So we normally avoid methotrexate in pregnancy. So the main education, I suppose, pre-pregnancy is just making sure that they have adequate contraception. They understand the problems with methotrexate with regards to the increased risk of miscarriages and possibly increased risk of malformations, that it's a teratogenic medication and that when they're changing over from methotrexate to something else that the disease is well controlled before attempting pregnancy.

I guess leflunomide is probably a similar type of situation, really, isn't it? Where we were a little bit more concerned before, still wouldn't recommend it at all during pregnancy. Mycophenolate's another one that we're trying to avoid during pregnancy, isn't it?

Yeah. So mycophenolate, I suppose, we definitely know that it does cause higher risk of miscarriages. There's a specific pattern of congenital malformations that are associated with mycophenolate, and that's both sort of in the rheumatological and also we see that in the transplant population as well.

I guess that's why it's so important that there's pre-pregnancy counselling with someone with expertise and a knowledge in the area like yourself.

Yeah, we talk through all those scenarios I suppose, and what would happen with a flare and what the possibilities are and yeah, and also talking about breastfeeding, and for some women they might have to go back on their medications soon after delivery or what the choices are for women with breastfeeding as well. I think that's also an important factor of the pre-pregnancy counselling that I didn't mention before.

So speaking of medications, which are used both in the transplant and the rheumatological sphere, azathioprine and sulfasalazine. Tell me a little bit about those.

Yeah, azathioprine, we're very, I suppose, comfortable with, because we have information, going back with renal transplants from the 1960s, and it hasn't been shown to cause increased risk of congenital malformations, and it really allows us to manage renal transplants, lupus and lupus nephritis, and also some of the inflammatory bowel diseases during pregnancy. Now we've got the use of measuring TPMT so we can see what metabolisers people are and we can avoid the side effects where someone is a slow metaboliser and accumulates azathioprine metabolites.

So I think we're all fairly comfortable now with the use of azathioprine in pregnancy, and the data is very reassuring. And the only other thing is that it does have a small anti-folate sort of effect. And we do normally put people on a higher dose of folic acid when they're on azathioprine. Also I suppose with azathioprine, I think probably 10 years ago it was recommended that women don't breastfeed, but again, because of reassuring data, we would recommend that it's okay to breastfeed on azathioprine.

I guess hydroxychloroquine and sulfasalazine probably both fall in that category as well?

Yeah, so hydroxychloroquine, especially in women with lupus nephritis and lupus in general, we know they do much better in pregnancy with decreased risk of relapses on Plaquenil. There's also some interesting, other than its immunosuppressant effects, I suppose, is the other metabolic effects that Plaquenil seems to be sort of becoming much more popular. And I think in the pregnancy literature has been sort of studied for its antithrombotic and possibly effects on decreasing the risk of pre-eclampsia and also placental insufficiency because of those metabolic effects that it has in women with antiphospholipid syndrome in women that are positive.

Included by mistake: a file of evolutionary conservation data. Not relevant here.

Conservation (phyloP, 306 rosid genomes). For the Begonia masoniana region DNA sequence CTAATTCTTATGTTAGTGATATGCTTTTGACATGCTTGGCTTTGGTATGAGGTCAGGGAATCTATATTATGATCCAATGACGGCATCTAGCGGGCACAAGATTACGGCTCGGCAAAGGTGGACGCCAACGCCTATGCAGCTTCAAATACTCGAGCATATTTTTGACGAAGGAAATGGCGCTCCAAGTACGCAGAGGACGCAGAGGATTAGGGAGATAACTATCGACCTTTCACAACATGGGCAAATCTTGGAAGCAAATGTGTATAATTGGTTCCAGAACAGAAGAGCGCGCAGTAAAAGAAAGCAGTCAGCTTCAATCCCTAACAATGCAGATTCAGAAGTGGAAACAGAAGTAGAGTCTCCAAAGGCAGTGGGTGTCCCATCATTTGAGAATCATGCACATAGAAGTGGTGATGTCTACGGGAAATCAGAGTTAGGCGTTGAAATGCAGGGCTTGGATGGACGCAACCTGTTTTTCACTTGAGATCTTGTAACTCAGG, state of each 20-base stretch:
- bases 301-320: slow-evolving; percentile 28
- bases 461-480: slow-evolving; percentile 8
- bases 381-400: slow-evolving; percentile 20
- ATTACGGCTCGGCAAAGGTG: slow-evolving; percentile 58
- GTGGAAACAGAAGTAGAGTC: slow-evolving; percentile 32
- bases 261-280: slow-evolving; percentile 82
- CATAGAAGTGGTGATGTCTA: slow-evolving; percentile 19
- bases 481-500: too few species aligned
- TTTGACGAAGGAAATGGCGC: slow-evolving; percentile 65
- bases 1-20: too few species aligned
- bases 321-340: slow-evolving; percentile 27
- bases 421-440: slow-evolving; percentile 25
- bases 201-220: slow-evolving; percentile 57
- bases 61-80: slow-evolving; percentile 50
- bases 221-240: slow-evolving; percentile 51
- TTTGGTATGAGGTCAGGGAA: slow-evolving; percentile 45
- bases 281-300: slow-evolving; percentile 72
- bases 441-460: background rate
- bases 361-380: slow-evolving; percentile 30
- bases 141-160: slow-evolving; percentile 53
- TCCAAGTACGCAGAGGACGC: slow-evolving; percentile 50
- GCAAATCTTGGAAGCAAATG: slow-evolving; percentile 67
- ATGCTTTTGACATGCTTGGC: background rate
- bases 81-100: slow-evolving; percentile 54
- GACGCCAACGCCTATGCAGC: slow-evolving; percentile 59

So there's plenty of positives for hydroxychloroquine during pregnancy. So I think you need a good reason why women would stop their normal hydroxychloroquine before pregnancy. Because I often see women who had their hydroxychloroquine stopped at the beginning of pregnancy, and often I might restart it if there are sort of reasons to continue it.

Now just to real quickly run through calcineurin inhibitors, I guess we're starting to get slightly more into the more specialised and what'd you think of those during pregnancy?

Yeah, calcineurin inhibitors, again, we have a lot of information from our transplant cohorts in pregnancy, and these appear to be safe in pregnancy and also breastfeeding. They do, I suppose as you say, it's only for a specialised group of women, but I think in women with lupus nephritis who might have a relapse in pregnancy, it's provided another arm, I suppose, to try and get remission and maybe allowing you to bring down the steroid doses much faster than you would otherwise.

Absolutely. So just in summary, what are your key take-home messages to our frontline GP colleagues and to dispensing pharmacists who are dealing with these on an everyday basis?

I suppose, first of all, I think women on teratogenic medications should be on adequate forms of contraception, I suppose the best ones being Implanon and the Mirena. I think if people are unsure, you can consult the pregnancy and breastfeeding site, the Royal Women's Hospital. You can always ring the Women's or the Mercy or Monash and speak to the pharmacy department there. And they'll also give you some information or any of the obstetric physicians operating, any of those hospitals are happy also to speak to people.

So I think if people are unsure, rather than stopping medications, we're happy to be called or just make sure before stopping a medication that it is harmful in pregnancy. Also it's beneficial for women to come to pre-pregnancy counselling because we can all have a plan. We might start folate sort of early prior to pregnancy. We might consider anticoagulation in women that are high risk of getting pre-eclampsia. We may suggest putting them on aspirin once they get pregnant.

So I think it's nice to have that plan. It just makes it easier when we see the women when they're pregnant about you know, where we're going and what we're doing. I think also good to discuss breastfeeding so women have some idea of what's going to happen postpartum and because a lot of these diseases might flare and how we're going to manage it, how they're going to be followed up, and what to expect, I suppose. So I think it's all part of that package.

Kathy, that's been a tour de force. Thank you very much for sharing all your knowledge today and look forward to seeing you around the traps.


The views of the guests or the host of this program are their own and may not represent Australian Prescriber or NPS MedicineWise. I'm David Liew, and thanks for joining us once again on the Australian Prescriber Podcast.